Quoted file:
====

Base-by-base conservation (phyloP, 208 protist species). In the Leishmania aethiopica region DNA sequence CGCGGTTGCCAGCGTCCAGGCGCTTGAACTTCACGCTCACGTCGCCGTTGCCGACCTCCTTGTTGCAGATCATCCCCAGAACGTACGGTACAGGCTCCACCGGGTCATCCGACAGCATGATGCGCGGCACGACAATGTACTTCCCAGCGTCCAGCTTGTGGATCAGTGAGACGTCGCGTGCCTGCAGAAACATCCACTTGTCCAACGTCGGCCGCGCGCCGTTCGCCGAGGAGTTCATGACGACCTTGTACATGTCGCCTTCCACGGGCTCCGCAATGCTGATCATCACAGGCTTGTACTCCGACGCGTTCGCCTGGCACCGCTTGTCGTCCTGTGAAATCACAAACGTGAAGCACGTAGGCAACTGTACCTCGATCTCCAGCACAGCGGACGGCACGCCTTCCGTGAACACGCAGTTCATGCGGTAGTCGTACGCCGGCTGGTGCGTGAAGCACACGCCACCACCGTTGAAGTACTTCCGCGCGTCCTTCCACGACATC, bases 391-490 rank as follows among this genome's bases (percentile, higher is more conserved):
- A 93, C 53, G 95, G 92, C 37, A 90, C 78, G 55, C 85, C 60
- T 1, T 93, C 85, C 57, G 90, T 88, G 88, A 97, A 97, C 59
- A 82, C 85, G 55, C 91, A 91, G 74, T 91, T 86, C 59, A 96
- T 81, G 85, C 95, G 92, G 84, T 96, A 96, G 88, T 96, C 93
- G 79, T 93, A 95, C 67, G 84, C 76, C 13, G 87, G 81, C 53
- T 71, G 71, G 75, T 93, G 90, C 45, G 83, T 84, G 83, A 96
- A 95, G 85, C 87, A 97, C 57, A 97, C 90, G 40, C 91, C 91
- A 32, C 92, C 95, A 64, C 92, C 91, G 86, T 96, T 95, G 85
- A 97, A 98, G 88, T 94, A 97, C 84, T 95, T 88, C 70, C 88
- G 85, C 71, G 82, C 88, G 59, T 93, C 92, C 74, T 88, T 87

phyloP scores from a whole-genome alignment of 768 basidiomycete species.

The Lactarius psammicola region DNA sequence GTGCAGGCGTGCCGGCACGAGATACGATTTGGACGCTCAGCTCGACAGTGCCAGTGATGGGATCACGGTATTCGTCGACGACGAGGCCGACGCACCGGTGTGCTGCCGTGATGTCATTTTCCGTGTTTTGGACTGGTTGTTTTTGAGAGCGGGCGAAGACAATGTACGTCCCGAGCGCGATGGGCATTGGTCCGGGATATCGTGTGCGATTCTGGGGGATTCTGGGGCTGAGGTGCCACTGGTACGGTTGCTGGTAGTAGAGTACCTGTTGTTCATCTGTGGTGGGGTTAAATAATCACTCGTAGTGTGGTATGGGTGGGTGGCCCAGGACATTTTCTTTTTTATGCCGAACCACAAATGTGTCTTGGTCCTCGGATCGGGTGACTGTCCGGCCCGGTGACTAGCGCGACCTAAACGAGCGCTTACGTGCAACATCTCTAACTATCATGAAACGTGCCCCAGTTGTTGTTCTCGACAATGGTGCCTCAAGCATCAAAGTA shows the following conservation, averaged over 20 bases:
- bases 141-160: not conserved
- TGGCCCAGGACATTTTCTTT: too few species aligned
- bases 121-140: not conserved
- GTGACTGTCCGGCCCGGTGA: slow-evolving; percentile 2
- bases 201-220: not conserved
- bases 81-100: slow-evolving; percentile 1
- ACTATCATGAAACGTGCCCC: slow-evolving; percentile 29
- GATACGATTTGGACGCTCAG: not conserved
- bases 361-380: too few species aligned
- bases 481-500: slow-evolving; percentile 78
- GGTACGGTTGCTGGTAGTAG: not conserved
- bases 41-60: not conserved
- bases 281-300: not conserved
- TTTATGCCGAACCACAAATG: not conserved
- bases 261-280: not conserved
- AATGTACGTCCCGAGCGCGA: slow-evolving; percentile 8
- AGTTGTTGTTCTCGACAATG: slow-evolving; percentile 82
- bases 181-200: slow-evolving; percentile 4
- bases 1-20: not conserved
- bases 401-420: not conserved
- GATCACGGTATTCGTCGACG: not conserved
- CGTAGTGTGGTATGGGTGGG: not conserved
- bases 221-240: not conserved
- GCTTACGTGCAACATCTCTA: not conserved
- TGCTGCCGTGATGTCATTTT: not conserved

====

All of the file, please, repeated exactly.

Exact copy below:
Base-by-base conservation (phyloP, 208 protist species). In the Leishmania aethiopica region DNA sequence CGCGGTTGCCAGCGTCCAGGCGCTTGAACTTCACGCTCACGTCGCCGTTGCCGACCTCCTTGTTGCAGATCATCCCCAGAACGTACGGTACAGGCTCCACCGGGTCATCCGACAGCATGATGCGCGGCACGACAATGTACTTCCCAGCGTCCAGCTTGTGGATCAGTGAGACGTCGCGTGCCTGCAGAAACATCCACTTGTCCAACGTCGGCCGCGCGCCGTTCGCCGAGGAGTTCATGACGACCTTGTACATGTCGCCTTCCACGGGCTCCGCAATGCTGATCATCACAGGCTTGTACTCCGACGCGTTCGCCTGGCACCGCTTGTCGTCCTGTGAAATCACAAACGTGAAGCACGTAGGCAACTGTACCTCGATCTCCAGCACAGCGGACGGCACGCCTTCCGTGAACACGCAGTTCATGCGGTAGTCGTACGCCGGCTGGTGCGTGAAGCACACGCCACCACCGTTGAAGTACTTCCGCGCGTCCTTCCACGACATC, bases 391-490 rank as follows among this genome's bases (percentile, higher is more conserved):
- A 93, C 53, G 95, G 92, C 37, A 90, C 78, G 55, C 85, C 60
- T 1, T 93, C 85, C 57, G 90, T 88, G 88, A 97, A 97, C 59
- A 82, C 85, G 55, C 91, A 91, G 74, T 91, T 86, C 59, A 96
- T 81, G 85, C 95, G 92, G 84, T 96, A 96, G 88, T 96, C 93
- G 79, T 93, A 95, C 67, G 84, C 76, C 13, G 87, G 81, C 53
- T 71, G 71, G 75, T 93, G 90, C 45, G 83, T 84, G 83, A 96
- A 95, G 85, C 87, A 97, C 57, A 97, C 90, G 40, C 91, C 91
- A 32, C 92, C 95, A 64, C 92, C 91, G 86, T 96, T 95, G 85
- A 97, A 98, G 88, T 94, A 97, C 84, T 95, T 88, C 70, C 88
- G 85, C 71, G 82, C 88, G 59, T 93, C 92, C 74, T 88, T 87

phyloP scores from a whole-genome alignment of 768 basidiomycete species.

The Lactarius psammicola region DNA sequence GTGCAGGCGTGCCGGCACGAGATACGATTTGGACGCTCAGCTCGACAGTGCCAGTGATGGGATCACGGTATTCGTCGACGACGAGGCCGACGCACCGGTGTGCTGCCGTGATGTCATTTTCCGTGTTTTGGACTGGTTGTTTTTGAGAGCGGGCGAAGACAATGTACGTCCCGAGCGCGATGGGCATTGGTCCGGGATATCGTGTGCGATTCTGGGGGATTCTGGGGCTGAGGTGCCACTGGTACGGTTGCTGGTAGTAGAGTACCTGTTGTTCATCTGTGGTGGGGTTAAATAATCACTCGTAGTGTGGTATGGGTGGGTGGCCCAGGACATTTTCTTTTTTATGCCGAACCACAAATGTGTCTTGGTCCTCGGATCGGGTGACTGTCCGGCCCGGTGACTAGCGCGACCTAAACGAGCGCTTACGTGCAACATCTCTAACTATCATGAAACGTGCCCCAGTTGTTGTTCTCGACAATGGTGCCTCAAGCATCAAAGTA shows the following conservation, averaged over 20 bases:
- bases 141-160: not conserved
- TGGCCCAGGACATTTTCTTT: too few species aligned
- bases 121-140: not conserved
- GTGACTGTCCGGCCCGGTGA: slow-evolving; percentile 2
- bases 201-220: not conserved
- bases 81-100: slow-evolving; percentile 1
- ACTATCATGAAACGTGCCCC: slow-evolving; percentile 29
- GATACGATTTGGACGCTCAG: not conserved
- bases 361-380: too few species aligned
- bases 481-500: slow-evolving; percentile 78
- GGTACGGTTGCTGGTAGTAG: not conserved
- bases 41-60: not conserved
- bases 281-300: not conserved
- TTTATGCCGAACCACAAATG: not conserved
- bases 261-280: not conserved
- AATGTACGTCCCGAGCGCGA: slow-evolving; percentile 8
- AGTTGTTGTTCTCGACAATG: slow-evolving; percentile 82
- bases 181-200: slow-evolving; percentile 4
- bases 1-20: not conserved
- bases 401-420: not conserved
- GATCACGGTATTCGTCGACG: not conserved
- CGTAGTGTGGTATGGGTGGG: not conserved
- bases 221-240: not conserved
- GCTTACGTGCAACATCTCTA: not conserved
- TGCTGCCGTGATGTCATTTT: not conserved